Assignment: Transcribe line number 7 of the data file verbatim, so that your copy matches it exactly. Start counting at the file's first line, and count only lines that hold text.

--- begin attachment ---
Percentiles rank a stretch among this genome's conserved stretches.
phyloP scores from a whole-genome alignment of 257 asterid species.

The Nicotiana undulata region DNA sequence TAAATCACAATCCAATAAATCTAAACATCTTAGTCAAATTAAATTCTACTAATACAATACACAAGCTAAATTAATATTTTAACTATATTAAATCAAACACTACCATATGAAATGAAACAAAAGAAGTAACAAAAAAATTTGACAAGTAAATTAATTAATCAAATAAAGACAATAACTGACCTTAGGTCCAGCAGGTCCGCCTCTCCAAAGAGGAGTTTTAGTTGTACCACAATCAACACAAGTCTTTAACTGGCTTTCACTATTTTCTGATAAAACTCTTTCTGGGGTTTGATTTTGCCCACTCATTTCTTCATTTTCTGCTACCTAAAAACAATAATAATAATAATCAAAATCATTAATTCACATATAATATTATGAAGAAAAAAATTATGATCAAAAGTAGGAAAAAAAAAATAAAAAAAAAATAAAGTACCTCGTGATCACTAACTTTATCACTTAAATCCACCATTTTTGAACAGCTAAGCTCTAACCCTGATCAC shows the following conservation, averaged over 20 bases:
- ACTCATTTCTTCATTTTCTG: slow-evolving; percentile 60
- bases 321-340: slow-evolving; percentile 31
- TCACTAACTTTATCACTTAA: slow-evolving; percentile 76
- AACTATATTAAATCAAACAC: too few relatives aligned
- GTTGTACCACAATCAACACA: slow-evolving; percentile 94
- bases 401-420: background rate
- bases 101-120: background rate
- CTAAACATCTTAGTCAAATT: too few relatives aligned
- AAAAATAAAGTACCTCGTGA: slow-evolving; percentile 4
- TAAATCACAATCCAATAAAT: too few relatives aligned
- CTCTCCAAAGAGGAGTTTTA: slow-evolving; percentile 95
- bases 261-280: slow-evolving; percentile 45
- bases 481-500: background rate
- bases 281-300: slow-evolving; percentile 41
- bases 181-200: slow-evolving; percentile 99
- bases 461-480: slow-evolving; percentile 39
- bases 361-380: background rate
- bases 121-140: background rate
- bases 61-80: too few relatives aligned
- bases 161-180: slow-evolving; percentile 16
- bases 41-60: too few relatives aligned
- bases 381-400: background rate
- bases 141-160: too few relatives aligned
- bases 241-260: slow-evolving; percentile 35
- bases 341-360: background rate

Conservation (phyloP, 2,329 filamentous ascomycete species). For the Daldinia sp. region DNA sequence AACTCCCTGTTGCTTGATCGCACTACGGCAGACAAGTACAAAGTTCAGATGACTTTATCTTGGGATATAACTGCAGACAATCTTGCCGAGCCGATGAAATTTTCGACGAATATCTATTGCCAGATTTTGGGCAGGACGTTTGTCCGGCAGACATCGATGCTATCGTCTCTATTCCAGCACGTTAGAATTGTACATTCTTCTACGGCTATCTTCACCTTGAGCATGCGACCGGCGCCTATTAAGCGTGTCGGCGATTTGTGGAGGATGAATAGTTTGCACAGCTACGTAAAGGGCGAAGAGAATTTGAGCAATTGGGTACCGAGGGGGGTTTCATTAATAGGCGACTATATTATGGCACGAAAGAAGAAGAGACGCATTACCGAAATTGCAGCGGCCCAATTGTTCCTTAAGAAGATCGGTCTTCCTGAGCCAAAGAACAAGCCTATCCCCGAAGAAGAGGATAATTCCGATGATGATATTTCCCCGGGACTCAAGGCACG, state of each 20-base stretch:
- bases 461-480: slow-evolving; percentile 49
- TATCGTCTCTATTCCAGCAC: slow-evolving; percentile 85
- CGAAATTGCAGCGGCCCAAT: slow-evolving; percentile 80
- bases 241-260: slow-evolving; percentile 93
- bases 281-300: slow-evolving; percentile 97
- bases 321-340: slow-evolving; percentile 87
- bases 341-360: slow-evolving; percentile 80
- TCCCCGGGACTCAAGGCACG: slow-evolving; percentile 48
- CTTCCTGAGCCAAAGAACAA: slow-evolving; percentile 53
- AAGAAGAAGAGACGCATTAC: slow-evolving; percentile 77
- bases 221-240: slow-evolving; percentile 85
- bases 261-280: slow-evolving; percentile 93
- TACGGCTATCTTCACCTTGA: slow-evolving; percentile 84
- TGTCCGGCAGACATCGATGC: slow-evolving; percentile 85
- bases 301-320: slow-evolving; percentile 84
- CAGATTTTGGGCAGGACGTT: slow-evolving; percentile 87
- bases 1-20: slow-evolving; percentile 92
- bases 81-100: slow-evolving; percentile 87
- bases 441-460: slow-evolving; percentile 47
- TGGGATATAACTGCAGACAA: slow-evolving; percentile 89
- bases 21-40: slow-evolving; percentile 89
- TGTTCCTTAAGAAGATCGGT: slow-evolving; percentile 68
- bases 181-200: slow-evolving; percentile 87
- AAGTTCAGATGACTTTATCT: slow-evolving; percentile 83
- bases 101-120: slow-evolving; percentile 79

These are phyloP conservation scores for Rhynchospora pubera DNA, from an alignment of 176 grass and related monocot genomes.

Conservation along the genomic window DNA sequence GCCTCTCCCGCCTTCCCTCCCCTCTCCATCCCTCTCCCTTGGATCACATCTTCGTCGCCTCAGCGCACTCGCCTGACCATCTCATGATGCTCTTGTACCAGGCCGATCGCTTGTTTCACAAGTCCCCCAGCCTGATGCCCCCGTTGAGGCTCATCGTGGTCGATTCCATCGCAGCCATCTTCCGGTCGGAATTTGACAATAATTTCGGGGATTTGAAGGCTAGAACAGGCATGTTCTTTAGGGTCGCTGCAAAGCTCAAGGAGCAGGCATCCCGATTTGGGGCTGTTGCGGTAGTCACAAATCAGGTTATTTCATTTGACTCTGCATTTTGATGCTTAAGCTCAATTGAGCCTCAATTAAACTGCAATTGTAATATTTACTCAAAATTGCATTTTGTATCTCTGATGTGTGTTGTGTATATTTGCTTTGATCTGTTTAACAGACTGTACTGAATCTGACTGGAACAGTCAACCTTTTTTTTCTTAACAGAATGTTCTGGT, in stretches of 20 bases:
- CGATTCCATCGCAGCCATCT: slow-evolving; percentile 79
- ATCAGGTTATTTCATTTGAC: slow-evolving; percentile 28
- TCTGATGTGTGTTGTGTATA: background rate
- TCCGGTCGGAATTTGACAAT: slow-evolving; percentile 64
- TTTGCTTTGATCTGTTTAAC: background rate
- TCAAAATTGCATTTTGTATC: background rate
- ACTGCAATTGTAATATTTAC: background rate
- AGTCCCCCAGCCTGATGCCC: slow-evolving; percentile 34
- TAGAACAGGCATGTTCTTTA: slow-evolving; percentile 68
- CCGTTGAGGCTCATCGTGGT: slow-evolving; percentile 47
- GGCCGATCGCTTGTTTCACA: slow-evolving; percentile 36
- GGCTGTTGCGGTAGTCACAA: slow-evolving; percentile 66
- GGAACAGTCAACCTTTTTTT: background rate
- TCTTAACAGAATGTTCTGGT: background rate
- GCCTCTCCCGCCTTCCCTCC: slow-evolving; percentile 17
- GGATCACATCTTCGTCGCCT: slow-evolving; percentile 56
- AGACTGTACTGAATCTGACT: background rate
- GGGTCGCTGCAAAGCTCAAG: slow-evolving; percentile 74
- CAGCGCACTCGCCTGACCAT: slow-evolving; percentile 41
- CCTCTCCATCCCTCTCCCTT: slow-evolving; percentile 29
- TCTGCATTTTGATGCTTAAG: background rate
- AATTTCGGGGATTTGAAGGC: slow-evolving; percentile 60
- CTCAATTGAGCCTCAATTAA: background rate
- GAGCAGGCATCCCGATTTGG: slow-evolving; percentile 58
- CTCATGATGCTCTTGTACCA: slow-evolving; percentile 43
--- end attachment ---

- AACTATATTAAATCAAACAC: too few relatives aligned